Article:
It sounded like a sure thing. When Merrill Lynch & Co. (MER) Chairman and Chief Executive David H. Komansky promoted then-Chief Financial Officer E. Stanley O'Neal in February, 2000, to succeed John "Launny" Steffens as president of the company's army of 15,000 brokers in the U.S., the popular perception was that unless something went horribly wrong, O'Neal would be named next in line to run America's No. 1 retail brokerage.
And why not? For generations, Merrill has picked its leaders from among executives who proved their mettle by leading its thundering herd. Komansky, who plans to recommend his successor to the board by January, 2002, before retiring in 2004, got his start as a broker. So did his predecessor, Daniel P. Tully. If he gets the job, O'Neal would be the first African American CEO of a Wall Street brokerage giant.
Now, however, O'Neal's ascension to the throne is in serious doubt. Both inside and outside the company, there is a growing perception that O'Neal, 49, faces serious rivals. Jeffrey M. Peek, 54, head of asset management, is said to be coming on strong after resurrecting the firm's asset management division. Rumors are also swirling inside Merrill of two other possible candidates: the head of investment banking, Thomas W. Davis, 47, as well as the head of global private client services, Winthrop H. Smith Jr., 51, son of the first chairman of Merrill Lynch, Pierce, Fenner & Smith, as the firm was called when it was incorporated in 1959. "Stanley O'Neal is no longer a shoo-in," says Amy S. Butte, securities-industry analyst at Bear, Stearns & Co. "Jeffrey Peek is a serious contender."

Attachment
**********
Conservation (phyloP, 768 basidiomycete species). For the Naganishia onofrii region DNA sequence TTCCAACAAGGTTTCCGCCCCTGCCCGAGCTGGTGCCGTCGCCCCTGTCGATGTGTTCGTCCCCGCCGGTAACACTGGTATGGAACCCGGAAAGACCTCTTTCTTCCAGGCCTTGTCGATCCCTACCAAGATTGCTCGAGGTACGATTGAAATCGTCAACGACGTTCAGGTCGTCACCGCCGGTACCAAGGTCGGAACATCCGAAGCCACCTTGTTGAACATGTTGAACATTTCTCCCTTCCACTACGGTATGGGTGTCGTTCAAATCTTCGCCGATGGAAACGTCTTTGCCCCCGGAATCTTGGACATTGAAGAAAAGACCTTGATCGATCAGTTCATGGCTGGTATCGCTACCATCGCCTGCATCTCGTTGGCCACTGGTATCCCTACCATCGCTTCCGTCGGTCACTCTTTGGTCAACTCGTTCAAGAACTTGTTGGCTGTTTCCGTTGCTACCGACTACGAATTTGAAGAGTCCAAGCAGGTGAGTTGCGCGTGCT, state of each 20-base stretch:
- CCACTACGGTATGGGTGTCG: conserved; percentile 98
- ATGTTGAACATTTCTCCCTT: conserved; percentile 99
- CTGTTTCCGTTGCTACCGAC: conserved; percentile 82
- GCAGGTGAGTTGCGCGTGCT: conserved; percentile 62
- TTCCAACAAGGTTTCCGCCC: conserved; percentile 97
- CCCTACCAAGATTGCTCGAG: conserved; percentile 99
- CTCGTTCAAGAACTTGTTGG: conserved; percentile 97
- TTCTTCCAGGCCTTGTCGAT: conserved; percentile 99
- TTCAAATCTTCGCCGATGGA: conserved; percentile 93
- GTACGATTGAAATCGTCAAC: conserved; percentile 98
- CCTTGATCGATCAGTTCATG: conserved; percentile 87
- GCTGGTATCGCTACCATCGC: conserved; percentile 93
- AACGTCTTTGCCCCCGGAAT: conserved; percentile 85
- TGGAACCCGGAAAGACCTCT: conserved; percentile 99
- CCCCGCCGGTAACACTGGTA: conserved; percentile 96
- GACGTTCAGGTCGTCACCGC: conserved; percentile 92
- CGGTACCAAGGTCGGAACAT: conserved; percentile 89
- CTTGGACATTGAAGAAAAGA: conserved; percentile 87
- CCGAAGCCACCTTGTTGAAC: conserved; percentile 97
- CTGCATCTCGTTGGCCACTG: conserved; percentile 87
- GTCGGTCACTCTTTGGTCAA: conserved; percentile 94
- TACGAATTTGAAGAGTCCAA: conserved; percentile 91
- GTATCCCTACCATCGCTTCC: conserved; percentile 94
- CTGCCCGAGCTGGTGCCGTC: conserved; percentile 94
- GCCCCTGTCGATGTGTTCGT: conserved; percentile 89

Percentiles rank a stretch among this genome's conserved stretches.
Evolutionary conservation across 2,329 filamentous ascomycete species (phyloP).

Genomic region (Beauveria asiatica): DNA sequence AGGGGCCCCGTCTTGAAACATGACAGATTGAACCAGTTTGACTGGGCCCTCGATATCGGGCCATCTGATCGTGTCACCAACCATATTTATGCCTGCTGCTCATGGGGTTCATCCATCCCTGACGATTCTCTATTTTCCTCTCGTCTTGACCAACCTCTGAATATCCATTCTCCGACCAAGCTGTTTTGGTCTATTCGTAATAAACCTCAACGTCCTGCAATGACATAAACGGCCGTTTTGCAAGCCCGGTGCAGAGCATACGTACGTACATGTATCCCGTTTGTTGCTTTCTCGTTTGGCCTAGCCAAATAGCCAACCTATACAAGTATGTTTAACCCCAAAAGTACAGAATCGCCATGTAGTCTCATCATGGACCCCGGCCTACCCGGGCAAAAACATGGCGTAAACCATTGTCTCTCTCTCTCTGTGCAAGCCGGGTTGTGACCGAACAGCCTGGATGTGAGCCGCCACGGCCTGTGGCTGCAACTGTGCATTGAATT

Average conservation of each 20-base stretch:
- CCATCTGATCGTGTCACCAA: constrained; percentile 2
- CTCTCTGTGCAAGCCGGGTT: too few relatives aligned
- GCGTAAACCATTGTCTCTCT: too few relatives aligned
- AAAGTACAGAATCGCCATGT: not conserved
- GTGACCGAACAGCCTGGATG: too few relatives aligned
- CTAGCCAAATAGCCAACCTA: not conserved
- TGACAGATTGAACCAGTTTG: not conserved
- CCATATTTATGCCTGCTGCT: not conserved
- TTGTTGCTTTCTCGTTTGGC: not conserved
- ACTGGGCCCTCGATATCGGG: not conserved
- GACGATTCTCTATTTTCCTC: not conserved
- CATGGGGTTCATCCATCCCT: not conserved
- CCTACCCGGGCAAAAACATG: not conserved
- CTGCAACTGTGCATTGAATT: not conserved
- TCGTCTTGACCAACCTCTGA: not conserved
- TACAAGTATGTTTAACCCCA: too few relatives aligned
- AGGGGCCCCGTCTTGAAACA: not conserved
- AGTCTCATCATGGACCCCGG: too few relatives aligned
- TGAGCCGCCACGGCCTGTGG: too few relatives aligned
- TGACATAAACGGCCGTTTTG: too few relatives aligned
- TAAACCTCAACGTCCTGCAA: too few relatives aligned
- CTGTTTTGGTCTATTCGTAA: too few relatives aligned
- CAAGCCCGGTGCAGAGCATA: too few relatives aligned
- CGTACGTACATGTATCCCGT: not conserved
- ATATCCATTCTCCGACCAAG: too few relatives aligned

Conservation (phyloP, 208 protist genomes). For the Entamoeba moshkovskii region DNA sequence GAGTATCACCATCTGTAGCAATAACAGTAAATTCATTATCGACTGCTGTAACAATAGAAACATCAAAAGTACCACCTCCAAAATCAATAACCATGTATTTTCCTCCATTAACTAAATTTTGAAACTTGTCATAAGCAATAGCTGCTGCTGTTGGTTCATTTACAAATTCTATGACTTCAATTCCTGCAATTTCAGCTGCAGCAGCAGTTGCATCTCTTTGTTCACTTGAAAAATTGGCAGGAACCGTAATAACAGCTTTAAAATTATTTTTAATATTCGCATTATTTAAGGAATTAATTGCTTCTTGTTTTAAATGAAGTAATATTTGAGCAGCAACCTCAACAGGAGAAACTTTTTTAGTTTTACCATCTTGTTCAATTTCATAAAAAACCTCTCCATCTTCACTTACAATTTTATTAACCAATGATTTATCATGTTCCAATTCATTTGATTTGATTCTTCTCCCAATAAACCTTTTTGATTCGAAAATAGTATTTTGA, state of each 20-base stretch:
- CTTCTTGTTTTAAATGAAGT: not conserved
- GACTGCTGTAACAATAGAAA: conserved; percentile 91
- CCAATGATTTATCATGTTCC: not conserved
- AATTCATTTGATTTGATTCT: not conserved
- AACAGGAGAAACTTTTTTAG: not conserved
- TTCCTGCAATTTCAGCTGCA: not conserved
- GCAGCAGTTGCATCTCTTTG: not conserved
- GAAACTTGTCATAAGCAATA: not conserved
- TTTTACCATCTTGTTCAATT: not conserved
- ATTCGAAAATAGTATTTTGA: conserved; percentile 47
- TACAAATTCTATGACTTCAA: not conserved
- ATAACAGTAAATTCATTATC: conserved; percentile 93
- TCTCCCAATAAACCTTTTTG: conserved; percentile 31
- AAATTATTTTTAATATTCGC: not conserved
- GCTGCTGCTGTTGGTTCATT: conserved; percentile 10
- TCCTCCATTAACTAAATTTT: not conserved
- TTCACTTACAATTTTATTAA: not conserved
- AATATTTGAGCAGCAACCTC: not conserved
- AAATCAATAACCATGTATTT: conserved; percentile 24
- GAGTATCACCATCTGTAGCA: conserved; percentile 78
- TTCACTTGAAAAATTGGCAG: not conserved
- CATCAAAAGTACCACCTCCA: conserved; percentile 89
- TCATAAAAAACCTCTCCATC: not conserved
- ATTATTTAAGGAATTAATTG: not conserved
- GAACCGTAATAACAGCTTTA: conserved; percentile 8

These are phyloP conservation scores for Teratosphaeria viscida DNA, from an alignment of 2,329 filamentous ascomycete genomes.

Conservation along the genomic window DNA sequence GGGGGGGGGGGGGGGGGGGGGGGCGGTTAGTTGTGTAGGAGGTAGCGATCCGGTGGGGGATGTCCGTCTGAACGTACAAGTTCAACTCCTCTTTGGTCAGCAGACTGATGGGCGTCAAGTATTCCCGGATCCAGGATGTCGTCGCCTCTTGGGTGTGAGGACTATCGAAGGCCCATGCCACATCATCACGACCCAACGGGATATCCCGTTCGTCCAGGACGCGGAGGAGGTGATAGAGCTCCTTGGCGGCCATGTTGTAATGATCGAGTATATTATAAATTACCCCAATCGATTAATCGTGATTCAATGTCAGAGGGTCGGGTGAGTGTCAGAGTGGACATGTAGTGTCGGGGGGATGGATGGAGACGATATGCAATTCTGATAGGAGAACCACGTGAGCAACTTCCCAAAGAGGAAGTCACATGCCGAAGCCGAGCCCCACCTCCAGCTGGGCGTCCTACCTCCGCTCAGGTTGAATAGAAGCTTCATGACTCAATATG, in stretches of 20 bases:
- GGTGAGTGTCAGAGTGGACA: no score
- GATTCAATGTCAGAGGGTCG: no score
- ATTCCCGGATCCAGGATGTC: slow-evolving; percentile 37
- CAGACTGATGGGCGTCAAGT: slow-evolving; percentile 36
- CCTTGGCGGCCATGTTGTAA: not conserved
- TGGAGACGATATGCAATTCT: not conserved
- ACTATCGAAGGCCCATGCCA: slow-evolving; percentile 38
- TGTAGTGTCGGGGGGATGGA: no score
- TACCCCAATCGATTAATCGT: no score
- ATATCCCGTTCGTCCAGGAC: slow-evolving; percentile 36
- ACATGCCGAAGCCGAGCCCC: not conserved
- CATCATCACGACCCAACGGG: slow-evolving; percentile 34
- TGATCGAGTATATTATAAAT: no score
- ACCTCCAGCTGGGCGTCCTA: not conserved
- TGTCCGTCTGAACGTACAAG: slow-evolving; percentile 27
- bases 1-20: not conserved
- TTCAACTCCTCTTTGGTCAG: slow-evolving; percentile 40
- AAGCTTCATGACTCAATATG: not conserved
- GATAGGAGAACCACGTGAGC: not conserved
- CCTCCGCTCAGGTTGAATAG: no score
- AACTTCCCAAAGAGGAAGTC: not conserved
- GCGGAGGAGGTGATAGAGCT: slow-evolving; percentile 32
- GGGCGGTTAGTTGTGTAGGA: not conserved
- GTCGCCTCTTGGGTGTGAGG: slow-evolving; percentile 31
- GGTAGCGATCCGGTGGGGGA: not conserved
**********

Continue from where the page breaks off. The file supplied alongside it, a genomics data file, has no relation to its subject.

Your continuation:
Komansky has been sending conflicting signals of late. In an interview on CNBC on May 11, he said there are "at least three" contenders. And in other recent public appearances, he has praised businesses run by O'Neal, Peek, and Davis. Yet one senior industry insider says he heard Komansky say in private that although many names are being floated, there is really only one truly suitable successor. Some close associates say of late Komansky has made favorable comments about Peek, suggesting he may be pulling ahead.
Since the CNBC interview, the succession issue has become so sensitive that Komansky and the contenders declined to be interviewed by BusinessWeek. "We have a management succession process in place. David Komansky has said that he intends to make a recommendation to the board by the end of this year, and when a decision is made, it will be announced," says company spokesman Paul W. Critchlow.
The growing uncertainty about Komansky's successor couldn't come at a worse time. Although Komansky has vehemently denied that any deal with British private bank HSBC Holdings PLC (HBC) is in the works, renewed rumors of a potential merger have sparked speculation that Komansky is having trouble finding a successor from inside Merrill that the board will accept. Senior executives on Wall Street, who ask not to be named, predict that Merrill may very soon look outside for a chief executive, and could even draft Morgan Stanley's former president, John J. Mack. Mack declines to comment on the rumors. "We have a number of very talented people inside the organization," insists Critchlow.